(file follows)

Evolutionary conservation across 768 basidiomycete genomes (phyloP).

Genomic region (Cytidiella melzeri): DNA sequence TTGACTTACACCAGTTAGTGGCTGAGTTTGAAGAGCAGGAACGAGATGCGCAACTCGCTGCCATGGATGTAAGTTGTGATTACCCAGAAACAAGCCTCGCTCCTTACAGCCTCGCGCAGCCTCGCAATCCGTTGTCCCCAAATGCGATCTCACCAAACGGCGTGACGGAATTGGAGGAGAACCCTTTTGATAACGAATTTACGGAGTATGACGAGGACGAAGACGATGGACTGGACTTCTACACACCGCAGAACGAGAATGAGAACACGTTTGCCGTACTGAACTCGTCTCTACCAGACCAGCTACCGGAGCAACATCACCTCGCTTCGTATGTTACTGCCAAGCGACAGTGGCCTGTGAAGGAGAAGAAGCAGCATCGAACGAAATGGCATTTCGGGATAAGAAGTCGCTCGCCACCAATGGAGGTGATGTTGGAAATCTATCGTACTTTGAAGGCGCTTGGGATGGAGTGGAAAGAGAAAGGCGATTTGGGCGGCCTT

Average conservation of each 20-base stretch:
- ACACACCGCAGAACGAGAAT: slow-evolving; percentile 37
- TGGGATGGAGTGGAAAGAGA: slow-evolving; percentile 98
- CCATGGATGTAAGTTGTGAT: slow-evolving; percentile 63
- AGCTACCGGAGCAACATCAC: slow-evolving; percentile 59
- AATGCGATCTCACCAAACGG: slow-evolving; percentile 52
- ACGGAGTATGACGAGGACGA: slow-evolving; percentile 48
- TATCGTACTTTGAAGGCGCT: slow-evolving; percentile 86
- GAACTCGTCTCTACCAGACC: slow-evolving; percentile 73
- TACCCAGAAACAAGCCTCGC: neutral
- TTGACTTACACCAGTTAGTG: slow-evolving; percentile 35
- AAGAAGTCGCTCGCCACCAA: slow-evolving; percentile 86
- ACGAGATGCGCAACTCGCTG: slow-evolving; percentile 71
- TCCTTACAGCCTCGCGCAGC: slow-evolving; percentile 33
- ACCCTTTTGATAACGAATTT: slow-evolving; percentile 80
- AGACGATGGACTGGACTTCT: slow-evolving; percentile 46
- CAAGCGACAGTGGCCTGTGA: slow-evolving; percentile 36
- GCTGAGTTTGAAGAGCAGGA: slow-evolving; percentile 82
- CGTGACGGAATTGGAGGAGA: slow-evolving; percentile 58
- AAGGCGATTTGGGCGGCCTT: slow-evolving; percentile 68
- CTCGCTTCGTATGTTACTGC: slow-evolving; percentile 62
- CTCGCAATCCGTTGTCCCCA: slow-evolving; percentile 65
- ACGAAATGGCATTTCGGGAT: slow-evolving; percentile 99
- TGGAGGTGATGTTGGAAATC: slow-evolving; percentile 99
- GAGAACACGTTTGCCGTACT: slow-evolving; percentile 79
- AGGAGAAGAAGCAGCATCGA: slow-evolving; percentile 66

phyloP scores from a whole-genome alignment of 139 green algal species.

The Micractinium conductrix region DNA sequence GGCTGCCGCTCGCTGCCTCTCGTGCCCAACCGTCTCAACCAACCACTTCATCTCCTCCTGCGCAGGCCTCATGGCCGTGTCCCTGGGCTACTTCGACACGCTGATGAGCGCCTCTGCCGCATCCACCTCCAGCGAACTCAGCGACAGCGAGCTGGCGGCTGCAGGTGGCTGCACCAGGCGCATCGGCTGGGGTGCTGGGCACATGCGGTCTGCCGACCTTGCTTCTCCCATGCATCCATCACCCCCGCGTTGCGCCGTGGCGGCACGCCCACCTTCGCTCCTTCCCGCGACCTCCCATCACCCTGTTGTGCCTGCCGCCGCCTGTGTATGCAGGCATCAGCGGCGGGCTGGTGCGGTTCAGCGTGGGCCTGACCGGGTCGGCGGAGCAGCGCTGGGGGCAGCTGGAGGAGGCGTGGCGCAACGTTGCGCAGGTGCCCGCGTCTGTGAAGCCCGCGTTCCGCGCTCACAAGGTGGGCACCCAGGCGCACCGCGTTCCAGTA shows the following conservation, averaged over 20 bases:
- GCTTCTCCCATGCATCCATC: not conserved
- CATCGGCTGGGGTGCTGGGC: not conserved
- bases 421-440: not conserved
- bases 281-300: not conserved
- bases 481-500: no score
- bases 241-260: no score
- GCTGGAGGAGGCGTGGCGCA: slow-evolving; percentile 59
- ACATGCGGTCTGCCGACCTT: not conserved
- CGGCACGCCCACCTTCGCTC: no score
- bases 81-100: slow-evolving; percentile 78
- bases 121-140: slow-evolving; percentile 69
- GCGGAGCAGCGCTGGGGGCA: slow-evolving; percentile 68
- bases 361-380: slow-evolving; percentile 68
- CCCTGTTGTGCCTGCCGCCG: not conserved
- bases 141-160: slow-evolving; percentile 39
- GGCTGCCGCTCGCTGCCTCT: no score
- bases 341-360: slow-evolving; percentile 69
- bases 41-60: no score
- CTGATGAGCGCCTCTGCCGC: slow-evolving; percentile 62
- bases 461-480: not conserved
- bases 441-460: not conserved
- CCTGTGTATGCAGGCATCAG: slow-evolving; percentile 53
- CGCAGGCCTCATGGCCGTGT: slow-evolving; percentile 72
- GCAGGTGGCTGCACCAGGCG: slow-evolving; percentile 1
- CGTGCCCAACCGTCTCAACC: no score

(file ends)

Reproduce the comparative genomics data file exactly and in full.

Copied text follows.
Evolutionary conservation across 768 basidiomycete genomes (phyloP).

Genomic region (Cytidiella melzeri): DNA sequence TTGACTTACACCAGTTAGTGGCTGAGTTTGAAGAGCAGGAACGAGATGCGCAACTCGCTGCCATGGATGTAAGTTGTGATTACCCAGAAACAAGCCTCGCTCCTTACAGCCTCGCGCAGCCTCGCAATCCGTTGTCCCCAAATGCGATCTCACCAAACGGCGTGACGGAATTGGAGGAGAACCCTTTTGATAACGAATTTACGGAGTATGACGAGGACGAAGACGATGGACTGGACTTCTACACACCGCAGAACGAGAATGAGAACACGTTTGCCGTACTGAACTCGTCTCTACCAGACCAGCTACCGGAGCAACATCACCTCGCTTCGTATGTTACTGCCAAGCGACAGTGGCCTGTGAAGGAGAAGAAGCAGCATCGAACGAAATGGCATTTCGGGATAAGAAGTCGCTCGCCACCAATGGAGGTGATGTTGGAAATCTATCGTACTTTGAAGGCGCTTGGGATGGAGTGGAAAGAGAAAGGCGATTTGGGCGGCCTT

Average conservation of each 20-base stretch:
- ACACACCGCAGAACGAGAAT: slow-evolving; percentile 37
- TGGGATGGAGTGGAAAGAGA: slow-evolving; percentile 98
- CCATGGATGTAAGTTGTGAT: slow-evolving; percentile 63
- AGCTACCGGAGCAACATCAC: slow-evolving; percentile 59
- AATGCGATCTCACCAAACGG: slow-evolving; percentile 52
- ACGGAGTATGACGAGGACGA: slow-evolving; percentile 48
- TATCGTACTTTGAAGGCGCT: slow-evolving; percentile 86
- GAACTCGTCTCTACCAGACC: slow-evolving; percentile 73
- TACCCAGAAACAAGCCTCGC: neutral
- TTGACTTACACCAGTTAGTG: slow-evolving; percentile 35
- AAGAAGTCGCTCGCCACCAA: slow-evolving; percentile 86
- ACGAGATGCGCAACTCGCTG: slow-evolving; percentile 71
- TCCTTACAGCCTCGCGCAGC: slow-evolving; percentile 33
- ACCCTTTTGATAACGAATTT: slow-evolving; percentile 80
- AGACGATGGACTGGACTTCT: slow-evolving; percentile 46
- CAAGCGACAGTGGCCTGTGA: slow-evolving; percentile 36
- GCTGAGTTTGAAGAGCAGGA: slow-evolving; percentile 82
- CGTGACGGAATTGGAGGAGA: slow-evolving; percentile 58
- AAGGCGATTTGGGCGGCCTT: slow-evolving; percentile 68
- CTCGCTTCGTATGTTACTGC: slow-evolving; percentile 62
- CTCGCAATCCGTTGTCCCCA: slow-evolving; percentile 65
- ACGAAATGGCATTTCGGGAT: slow-evolving; percentile 99
- TGGAGGTGATGTTGGAAATC: slow-evolving; percentile 99
- GAGAACACGTTTGCCGTACT: slow-evolving; percentile 79
- AGGAGAAGAAGCAGCATCGA: slow-evolving; percentile 66

phyloP scores from a whole-genome alignment of 139 green algal species.

The Micractinium conductrix region DNA sequence GGCTGCCGCTCGCTGCCTCTCGTGCCCAACCGTCTCAACCAACCACTTCATCTCCTCCTGCGCAGGCCTCATGGCCGTGTCCCTGGGCTACTTCGACACGCTGATGAGCGCCTCTGCCGCATCCACCTCCAGCGAACTCAGCGACAGCGAGCTGGCGGCTGCAGGTGGCTGCACCAGGCGCATCGGCTGGGGTGCTGGGCACATGCGGTCTGCCGACCTTGCTTCTCCCATGCATCCATCACCCCCGCGTTGCGCCGTGGCGGCACGCCCACCTTCGCTCCTTCCCGCGACCTCCCATCACCCTGTTGTGCCTGCCGCCGCCTGTGTATGCAGGCATCAGCGGCGGGCTGGTGCGGTTCAGCGTGGGCCTGACCGGGTCGGCGGAGCAGCGCTGGGGGCAGCTGGAGGAGGCGTGGCGCAACGTTGCGCAGGTGCCCGCGTCTGTGAAGCCCGCGTTCCGCGCTCACAAGGTGGGCACCCAGGCGCACCGCGTTCCAGTA shows the following conservation, averaged over 20 bases:
- GCTTCTCCCATGCATCCATC: not conserved
- CATCGGCTGGGGTGCTGGGC: not conserved
- bases 421-440: not conserved
- bases 281-300: not conserved
- bases 481-500: no score
- bases 241-260: no score
- GCTGGAGGAGGCGTGGCGCA: slow-evolving; percentile 59
- ACATGCGGTCTGCCGACCTT: not conserved
- CGGCACGCCCACCTTCGCTC: no score
- bases 81-100: slow-evolving; percentile 78
- bases 121-140: slow-evolving; percentile 69
- GCGGAGCAGCGCTGGGGGCA: slow-evolving; percentile 68
- bases 361-380: slow-evolving; percentile 68
- CCCTGTTGTGCCTGCCGCCG: not conserved
- bases 141-160: slow-evolving; percentile 39
- GGCTGCCGCTCGCTGCCTCT: no score
- bases 341-360: slow-evolving; percentile 69
- bases 41-60: no score
- CTGATGAGCGCCTCTGCCGC: slow-evolving; percentile 62
- bases 461-480: not conserved
- bases 441-460: not conserved
- CCTGTGTATGCAGGCATCAG: slow-evolving; percentile 53
- CGCAGGCCTCATGGCCGTGT: slow-evolving; percentile 72
- GCAGGTGGCTGCACCAGGCG: slow-evolving; percentile 1
- CGTGCCCAACCGTCTCAACC: no score